Unless you are living on another continent you have no doubt heard by now about the massive snowfall in Western New York in the past five days. Some locations received up to 7 feet of snow in just a three-day period. Those locations are just 65 miles north of us. Some of our friends live there. The weight and volume of the snow caused roofs to collapse on buildings and left motorists stranded in their cars. At least a dozen people died as a result of this storm. It really was a tragedy.
We did not get that much snow here at our house. In fact, we got less than a foot out of the whole storm. This is due to a phenomenon known as the Lake Effect. Those who live on the southern and eastern ends of the Great Lakes are familiar with lake effect snow. When cold air passes over the relatively warm water of the Great Lakes, that moisture evaporates into the cold air. Then, when the air mass reaches land the air condenses and snow begins falling. These snow clouds form narrow bands that are driven by the direction of the wind. Sometimes the snow falls directly on our area and sometimes it is north of us, depending on the winds.
This storm was entirely to our north. Even when the winds drifted a little in our direction, they had tapered off so that we received less than a foot of snow, which in snow belt standards is relatively little. Our neighbors to the north were not so lucky. Some communities were hammered with a very heavy wet snow that just would not let up.
But this is Western New York and we are a hearty bunch. There are numerous stories of how neighbors reached out to help one another during this storm. People shoveled for each other, checked on the elderly, shared food and warm places, and took stranded motorists in to keep them safe. Often, it is heartwarming to live in a cold climate.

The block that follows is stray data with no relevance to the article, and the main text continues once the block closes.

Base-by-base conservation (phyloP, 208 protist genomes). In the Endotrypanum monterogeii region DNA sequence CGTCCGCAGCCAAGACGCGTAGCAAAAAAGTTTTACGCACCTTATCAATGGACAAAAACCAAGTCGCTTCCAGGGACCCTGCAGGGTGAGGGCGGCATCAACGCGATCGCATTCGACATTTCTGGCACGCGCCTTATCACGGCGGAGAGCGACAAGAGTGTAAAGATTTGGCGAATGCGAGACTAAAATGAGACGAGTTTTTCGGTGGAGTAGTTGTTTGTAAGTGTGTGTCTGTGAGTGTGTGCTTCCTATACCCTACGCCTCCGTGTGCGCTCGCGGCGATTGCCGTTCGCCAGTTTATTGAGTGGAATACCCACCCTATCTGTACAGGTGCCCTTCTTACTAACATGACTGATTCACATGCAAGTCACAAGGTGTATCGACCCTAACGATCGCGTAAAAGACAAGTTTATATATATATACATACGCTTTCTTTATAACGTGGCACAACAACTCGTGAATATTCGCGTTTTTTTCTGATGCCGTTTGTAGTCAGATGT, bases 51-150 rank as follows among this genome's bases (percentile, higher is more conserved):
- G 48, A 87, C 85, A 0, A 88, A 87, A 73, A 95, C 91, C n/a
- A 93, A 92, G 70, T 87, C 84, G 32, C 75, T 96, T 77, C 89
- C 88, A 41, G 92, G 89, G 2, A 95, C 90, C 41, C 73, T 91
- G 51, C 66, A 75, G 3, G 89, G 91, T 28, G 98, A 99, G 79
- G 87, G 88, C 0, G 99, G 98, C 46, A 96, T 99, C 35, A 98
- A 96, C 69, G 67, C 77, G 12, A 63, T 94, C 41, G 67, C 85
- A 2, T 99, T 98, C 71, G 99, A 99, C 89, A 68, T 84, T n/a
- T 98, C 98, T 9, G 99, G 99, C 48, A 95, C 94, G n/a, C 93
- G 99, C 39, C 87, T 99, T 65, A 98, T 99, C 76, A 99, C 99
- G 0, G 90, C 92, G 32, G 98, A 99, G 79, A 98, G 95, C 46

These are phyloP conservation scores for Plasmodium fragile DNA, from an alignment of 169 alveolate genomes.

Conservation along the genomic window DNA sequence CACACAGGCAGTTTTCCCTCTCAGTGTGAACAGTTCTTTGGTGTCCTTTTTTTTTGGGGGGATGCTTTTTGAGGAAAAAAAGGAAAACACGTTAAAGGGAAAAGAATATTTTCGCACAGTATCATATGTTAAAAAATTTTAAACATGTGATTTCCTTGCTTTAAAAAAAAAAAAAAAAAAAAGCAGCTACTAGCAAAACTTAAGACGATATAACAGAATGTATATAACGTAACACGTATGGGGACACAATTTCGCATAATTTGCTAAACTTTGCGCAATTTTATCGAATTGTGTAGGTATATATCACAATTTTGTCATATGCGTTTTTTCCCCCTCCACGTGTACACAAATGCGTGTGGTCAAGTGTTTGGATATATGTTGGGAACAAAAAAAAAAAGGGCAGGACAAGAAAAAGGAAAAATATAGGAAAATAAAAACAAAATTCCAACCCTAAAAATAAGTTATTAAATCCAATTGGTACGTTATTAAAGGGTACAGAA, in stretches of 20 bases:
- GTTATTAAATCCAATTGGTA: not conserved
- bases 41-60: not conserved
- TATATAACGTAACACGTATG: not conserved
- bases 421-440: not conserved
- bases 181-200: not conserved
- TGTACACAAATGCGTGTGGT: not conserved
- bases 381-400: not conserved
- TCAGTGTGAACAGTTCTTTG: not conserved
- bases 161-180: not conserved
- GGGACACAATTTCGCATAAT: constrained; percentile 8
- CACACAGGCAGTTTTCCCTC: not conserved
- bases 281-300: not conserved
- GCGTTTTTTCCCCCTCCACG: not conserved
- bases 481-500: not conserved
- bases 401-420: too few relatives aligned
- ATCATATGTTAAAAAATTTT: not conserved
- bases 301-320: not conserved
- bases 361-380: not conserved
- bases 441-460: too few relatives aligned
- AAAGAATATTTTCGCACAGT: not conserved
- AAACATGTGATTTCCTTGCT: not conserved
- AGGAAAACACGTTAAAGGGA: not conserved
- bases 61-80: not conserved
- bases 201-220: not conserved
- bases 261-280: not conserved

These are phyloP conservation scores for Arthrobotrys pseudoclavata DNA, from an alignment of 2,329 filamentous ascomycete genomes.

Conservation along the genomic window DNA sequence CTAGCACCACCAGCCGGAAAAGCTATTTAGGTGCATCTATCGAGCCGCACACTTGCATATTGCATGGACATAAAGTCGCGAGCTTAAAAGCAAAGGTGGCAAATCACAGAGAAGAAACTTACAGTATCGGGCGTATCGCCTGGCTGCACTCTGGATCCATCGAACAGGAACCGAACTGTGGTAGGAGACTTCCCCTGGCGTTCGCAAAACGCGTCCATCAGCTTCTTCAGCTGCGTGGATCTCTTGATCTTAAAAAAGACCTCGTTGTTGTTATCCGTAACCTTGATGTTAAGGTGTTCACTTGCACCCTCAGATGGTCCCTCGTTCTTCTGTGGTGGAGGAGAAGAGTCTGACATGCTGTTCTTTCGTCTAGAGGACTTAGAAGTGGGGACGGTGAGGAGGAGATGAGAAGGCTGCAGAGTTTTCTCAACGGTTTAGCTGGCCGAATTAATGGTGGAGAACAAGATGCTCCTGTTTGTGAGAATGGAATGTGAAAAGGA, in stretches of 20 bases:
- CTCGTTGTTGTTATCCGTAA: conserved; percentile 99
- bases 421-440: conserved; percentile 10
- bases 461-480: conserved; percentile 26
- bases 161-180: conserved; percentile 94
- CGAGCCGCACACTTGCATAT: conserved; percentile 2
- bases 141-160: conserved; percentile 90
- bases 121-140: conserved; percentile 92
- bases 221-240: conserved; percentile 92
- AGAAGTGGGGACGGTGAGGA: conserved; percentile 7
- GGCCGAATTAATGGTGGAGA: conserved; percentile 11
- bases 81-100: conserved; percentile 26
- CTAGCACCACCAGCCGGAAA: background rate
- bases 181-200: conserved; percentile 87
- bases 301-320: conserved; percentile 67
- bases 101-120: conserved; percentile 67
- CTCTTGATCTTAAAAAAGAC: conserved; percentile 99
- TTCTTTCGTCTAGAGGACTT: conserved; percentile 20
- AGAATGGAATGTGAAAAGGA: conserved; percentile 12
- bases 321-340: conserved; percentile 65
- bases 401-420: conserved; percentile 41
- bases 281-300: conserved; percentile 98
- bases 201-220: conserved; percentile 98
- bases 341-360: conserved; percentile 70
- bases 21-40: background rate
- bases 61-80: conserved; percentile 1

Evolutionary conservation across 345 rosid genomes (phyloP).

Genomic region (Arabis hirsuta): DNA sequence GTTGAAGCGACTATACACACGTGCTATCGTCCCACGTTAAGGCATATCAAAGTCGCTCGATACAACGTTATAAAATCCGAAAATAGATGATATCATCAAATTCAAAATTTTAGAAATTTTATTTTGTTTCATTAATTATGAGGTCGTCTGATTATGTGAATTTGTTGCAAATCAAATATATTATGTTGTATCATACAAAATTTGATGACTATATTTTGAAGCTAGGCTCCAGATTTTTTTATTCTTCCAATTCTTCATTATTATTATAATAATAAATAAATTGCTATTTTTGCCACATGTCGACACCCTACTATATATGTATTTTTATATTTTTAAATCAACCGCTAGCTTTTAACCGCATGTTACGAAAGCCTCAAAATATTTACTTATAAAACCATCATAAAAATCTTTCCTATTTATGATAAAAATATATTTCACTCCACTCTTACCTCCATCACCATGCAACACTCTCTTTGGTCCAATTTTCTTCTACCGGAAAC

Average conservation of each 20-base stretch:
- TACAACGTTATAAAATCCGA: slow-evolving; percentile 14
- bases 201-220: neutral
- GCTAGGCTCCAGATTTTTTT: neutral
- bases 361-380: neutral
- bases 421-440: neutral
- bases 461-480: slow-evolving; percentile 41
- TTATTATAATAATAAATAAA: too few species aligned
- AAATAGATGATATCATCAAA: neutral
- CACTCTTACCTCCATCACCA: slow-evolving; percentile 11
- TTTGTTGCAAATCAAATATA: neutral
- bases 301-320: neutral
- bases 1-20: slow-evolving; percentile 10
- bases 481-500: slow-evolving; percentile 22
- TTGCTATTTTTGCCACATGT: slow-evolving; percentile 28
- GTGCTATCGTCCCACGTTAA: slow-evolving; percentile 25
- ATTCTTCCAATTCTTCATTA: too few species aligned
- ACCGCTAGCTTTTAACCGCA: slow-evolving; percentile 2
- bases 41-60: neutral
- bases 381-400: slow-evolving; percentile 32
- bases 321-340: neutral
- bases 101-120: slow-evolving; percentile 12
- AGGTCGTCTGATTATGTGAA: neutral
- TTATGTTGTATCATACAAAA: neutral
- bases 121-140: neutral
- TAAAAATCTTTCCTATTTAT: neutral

My husband and I had a short trip planned for last evening. We were going to drive 140 miles northeast to watch our daughter perform in a program at her university. She joined a dance group at school a year ago and we had never before had a chance to see one of these dance shows, so we desperately wanted to go and she really wanted us to be there. We knew all along it would be a tight turn-around, since my husband had to work in the morning. But we planned it anyway.
Then the storm hit. We watched carefully to see where the snow was falling and determined that safety would have to be our first priority. Luckily for us there is an alternate route that does not involve the New York State Thruway, which was closed for several days and only opened to limited traffic yesterday.
Then the window opened. The snow stopped almost entirely and we set out on our trip, heading east, away from Lake Erie in order to avoid any road problems, and then north towards Rochester. It was clear driving the whole way. We arrived in plenty of time to grab a bite to eat and watch our daughter’s show, and then we headed home in the dark and bitter cold night. Yes, we did make a five hour round trip drive just for our daughter. We are parents, and that’s what parents do sometimes. We did it to support our daughter. She’s worth it.
Today, we have a freezing rain advisory. With the air temperature warming up now the precipitation is changing once again and we will see some mixed rain, snow, sleet and freezing rain for a while before it turns to all rain later.
So our window of opportunity was open just a little bit, and we drove right through it.
But I really want to congratulate all of the Western New Yorkers who helped each other out in a time of crisis this past week. There is a very good reason why Buffalo is called the City of Good Neighbors!